Miquelet 8-bore muzzle-loader
This unusual muzzle-loader exhibits fine detail and complex workmanship, says Lewis Potter
Miquelet 8-bore muzzle-loader
For those who still inhabit the world of muzzle-loading, there is always a keen interest in something different. The stranger it is, the more interest it generates and the Miquelet 8-Bore Percussion Muzzle-Loader does sport some unusual features.
A noteworthy lock
Its lock work follows an early and truly classic layout and is of the Miquelet type that originated in Spain in flintlock days, circa 1620, though this example is adapted for a percussion gun. This type of lock is also known as the Mediterranean lock, Spanish lock or, reputedly to the Spaniards, the Patilla lock. Just to confuse things a little more there was also a contemporary Italian version where the mainspring worked the opposite way.
What makes this type of lock so interesting is the outside mainspring and the sears projecting through the lockplate to engage with the foot or toe of the hammer. The sear has a double nose, one for the half-cock “safe” position, the top one for full cock. The toe of the hammer holds the sear noses back until it is pulled past, then each nose independently will pop forward to hold the hammer in place. In the half-cock position, the toe drops into a slot in the sear, effectively locking it in place so it cannot be released by the trigger. On squeezing the trigger with the hammer at full cock, both sears are pulled back into the lockplate allowing the hammer to strike.
Other features suggest this gun may be of mixed ancestry. The stock, albeit with a shorter forearm, has some of the lines of a musket, especially with the brass butt-plate and trigger-guard. But such gun furniture also appears on early sporting firearms, especially flintlock fowling pieces. It is also made from cherry wood; not so unusual, it seems, on the Continent as it would be in the UK.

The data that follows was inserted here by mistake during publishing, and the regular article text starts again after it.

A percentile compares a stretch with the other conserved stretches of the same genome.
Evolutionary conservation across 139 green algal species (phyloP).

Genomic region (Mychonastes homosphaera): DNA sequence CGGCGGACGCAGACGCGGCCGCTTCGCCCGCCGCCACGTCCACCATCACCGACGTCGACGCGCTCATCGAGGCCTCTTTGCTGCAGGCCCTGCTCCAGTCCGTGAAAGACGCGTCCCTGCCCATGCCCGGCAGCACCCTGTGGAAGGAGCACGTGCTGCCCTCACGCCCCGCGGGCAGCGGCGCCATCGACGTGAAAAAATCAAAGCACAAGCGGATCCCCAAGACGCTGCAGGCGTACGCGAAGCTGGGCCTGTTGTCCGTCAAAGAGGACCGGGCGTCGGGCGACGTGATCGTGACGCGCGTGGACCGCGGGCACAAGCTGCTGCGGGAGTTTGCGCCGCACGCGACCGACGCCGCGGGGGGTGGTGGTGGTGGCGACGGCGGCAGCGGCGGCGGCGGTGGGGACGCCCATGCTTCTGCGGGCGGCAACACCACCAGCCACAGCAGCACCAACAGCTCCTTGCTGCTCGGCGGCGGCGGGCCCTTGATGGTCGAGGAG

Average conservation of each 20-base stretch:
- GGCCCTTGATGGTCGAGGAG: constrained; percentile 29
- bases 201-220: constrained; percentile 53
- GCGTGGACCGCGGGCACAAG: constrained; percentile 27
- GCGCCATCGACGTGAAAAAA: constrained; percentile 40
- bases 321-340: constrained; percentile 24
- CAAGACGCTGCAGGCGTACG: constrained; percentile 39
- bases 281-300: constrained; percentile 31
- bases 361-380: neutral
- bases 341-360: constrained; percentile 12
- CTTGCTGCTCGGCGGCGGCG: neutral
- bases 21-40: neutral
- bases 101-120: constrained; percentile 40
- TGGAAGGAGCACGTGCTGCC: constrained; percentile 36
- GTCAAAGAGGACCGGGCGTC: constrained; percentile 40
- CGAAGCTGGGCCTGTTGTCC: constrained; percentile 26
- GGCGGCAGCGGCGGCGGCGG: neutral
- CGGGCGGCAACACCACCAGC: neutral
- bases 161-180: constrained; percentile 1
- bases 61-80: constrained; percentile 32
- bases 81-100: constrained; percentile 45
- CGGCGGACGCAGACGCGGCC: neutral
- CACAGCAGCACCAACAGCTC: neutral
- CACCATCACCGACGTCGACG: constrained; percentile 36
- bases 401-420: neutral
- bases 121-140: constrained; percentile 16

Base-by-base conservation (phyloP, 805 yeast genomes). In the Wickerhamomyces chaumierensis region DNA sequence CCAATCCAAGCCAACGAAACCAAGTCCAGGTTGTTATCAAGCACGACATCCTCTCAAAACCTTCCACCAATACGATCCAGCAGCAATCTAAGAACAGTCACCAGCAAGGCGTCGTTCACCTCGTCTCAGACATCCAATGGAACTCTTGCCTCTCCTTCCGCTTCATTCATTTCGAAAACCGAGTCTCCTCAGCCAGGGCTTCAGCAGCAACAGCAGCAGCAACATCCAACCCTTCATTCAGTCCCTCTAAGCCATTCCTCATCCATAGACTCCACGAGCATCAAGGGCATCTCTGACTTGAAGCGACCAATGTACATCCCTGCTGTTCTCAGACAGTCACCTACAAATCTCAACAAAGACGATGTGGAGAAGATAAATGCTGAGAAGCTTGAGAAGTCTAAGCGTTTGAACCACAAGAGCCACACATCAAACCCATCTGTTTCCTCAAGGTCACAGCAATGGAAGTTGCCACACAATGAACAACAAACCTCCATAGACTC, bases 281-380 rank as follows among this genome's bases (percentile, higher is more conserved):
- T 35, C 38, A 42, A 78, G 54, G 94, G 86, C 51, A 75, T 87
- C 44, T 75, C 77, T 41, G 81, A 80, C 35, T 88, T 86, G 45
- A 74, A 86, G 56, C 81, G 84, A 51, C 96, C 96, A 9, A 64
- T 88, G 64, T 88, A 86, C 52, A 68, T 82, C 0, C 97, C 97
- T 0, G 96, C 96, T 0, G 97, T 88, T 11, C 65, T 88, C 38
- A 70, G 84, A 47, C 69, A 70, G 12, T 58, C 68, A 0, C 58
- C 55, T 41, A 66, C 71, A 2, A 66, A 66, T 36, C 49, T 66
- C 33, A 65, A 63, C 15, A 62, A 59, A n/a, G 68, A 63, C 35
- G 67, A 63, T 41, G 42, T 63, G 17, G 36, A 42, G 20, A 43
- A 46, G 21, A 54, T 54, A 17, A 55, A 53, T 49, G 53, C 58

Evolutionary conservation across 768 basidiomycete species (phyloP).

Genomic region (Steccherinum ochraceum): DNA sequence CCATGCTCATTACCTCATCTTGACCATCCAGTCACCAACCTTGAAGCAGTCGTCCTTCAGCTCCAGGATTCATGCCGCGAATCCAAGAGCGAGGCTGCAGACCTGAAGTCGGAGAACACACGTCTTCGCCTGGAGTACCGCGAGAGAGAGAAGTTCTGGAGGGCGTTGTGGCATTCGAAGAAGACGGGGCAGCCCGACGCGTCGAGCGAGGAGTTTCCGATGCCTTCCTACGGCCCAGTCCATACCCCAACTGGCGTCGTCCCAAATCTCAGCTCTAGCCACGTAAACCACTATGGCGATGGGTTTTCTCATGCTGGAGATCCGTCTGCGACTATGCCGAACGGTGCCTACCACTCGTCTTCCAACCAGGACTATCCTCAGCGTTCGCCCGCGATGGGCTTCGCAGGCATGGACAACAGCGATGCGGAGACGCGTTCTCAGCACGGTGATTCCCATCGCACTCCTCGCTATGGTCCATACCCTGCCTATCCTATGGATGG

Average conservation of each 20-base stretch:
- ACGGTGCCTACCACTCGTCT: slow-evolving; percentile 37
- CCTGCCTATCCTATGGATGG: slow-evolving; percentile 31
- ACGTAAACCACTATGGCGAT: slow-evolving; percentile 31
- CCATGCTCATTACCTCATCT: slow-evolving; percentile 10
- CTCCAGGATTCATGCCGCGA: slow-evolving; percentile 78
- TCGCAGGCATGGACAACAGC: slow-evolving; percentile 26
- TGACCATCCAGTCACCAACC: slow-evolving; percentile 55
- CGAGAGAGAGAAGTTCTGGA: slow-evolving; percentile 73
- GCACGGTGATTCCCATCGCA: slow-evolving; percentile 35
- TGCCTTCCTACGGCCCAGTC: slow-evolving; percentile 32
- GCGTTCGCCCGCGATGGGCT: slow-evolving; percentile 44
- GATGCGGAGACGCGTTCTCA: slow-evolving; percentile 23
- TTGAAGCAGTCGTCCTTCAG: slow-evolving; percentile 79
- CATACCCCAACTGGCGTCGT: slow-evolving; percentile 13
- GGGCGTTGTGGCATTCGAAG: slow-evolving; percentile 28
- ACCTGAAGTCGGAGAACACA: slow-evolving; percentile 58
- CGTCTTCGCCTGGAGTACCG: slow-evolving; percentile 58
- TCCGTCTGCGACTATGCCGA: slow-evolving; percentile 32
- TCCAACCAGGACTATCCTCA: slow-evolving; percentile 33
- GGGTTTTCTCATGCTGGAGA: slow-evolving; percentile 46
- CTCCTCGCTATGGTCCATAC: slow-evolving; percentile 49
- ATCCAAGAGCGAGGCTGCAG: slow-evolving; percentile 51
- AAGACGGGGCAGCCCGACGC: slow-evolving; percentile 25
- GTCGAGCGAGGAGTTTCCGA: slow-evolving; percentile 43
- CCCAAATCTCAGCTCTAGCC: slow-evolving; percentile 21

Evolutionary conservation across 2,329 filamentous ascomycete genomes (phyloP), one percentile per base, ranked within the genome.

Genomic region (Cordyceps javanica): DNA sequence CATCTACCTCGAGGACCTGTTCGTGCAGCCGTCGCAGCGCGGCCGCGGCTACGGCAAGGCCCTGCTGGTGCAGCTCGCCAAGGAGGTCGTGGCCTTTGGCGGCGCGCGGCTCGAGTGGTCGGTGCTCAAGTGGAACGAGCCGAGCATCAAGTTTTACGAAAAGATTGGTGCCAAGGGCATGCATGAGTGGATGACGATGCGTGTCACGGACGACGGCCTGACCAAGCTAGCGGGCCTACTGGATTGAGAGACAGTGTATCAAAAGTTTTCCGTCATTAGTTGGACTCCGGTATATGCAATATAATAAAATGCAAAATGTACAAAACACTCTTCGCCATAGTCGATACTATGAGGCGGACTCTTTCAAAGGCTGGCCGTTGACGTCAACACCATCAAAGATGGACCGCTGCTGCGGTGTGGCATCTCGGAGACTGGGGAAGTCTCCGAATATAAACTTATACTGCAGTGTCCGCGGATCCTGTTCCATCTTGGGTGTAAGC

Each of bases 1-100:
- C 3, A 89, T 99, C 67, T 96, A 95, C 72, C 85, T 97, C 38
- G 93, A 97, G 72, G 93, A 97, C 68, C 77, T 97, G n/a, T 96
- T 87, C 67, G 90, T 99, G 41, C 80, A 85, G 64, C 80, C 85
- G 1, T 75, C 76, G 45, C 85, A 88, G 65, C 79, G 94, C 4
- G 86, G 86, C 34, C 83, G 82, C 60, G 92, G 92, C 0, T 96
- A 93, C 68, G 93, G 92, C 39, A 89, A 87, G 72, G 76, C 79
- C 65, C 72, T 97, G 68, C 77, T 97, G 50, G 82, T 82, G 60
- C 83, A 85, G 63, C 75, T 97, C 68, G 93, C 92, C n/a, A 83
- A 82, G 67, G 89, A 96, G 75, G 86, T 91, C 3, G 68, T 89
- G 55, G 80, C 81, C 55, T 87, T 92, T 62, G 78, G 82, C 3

As for the barrel bands around the barrel and woodwork, they might be a later addition but there is no doubt that this was always the method of securing the barrels, as there is no provision for any other means of fixing. The barrel is a fine piece of work. It measures up as an 8-bore and externally is part-octagonal, part-round with a fancy banding at the change point between the two shapes. The Belgian Damascus, though now well polished, shows a pattern known as laminette rubans, which translates as laminated ribbons. This is an apt description with each section of curly Damascus pattern being divided by a thin plain ribbon of steel.
Other special features
Unusually for a sporting muzzle-loader, the barrel does not have a hook breech, so it is necessary to remove the breech-pin plus the barrel bands to take the barrel off the stock. However, the breech piece is formed with a proper bolster to mount the nipple rather than the common screwed-in drum and nipple arrangement if it had been converted from a flintlock.
The final odd feature is that the ramrod appears too short. The secret is that the end of the steel ramrod goes right into the butt. This means it has to be slightly offset at a shallow angle to clear the trigger mechanism. It does, though, do away with the need for an under-rib fitted with ramrod loops.
This is a truly fascinating piece of firearms history with three features of note: the laminated ribbon Damascus barrel, the Miquelet lock and the ramrod fixing. Even better, it is in full working order and, while a bit light for an 8-bore, it handles and points well; better even than some more conventional muzzle-loaders.
What to look for when buying a Miquelet 8-Bore muzzle-loader
Barrels: With a muzzle-loader and blackpowder it is always important to check the condition of the bore using a bore light.
Action: Check wear on the lock part; if the sear noses are worn that can result in an accidental discharge.
Weight: 6 ¾lb
Value: With something as unusual as this gun, which may well be unique, its true value could only be determined at auction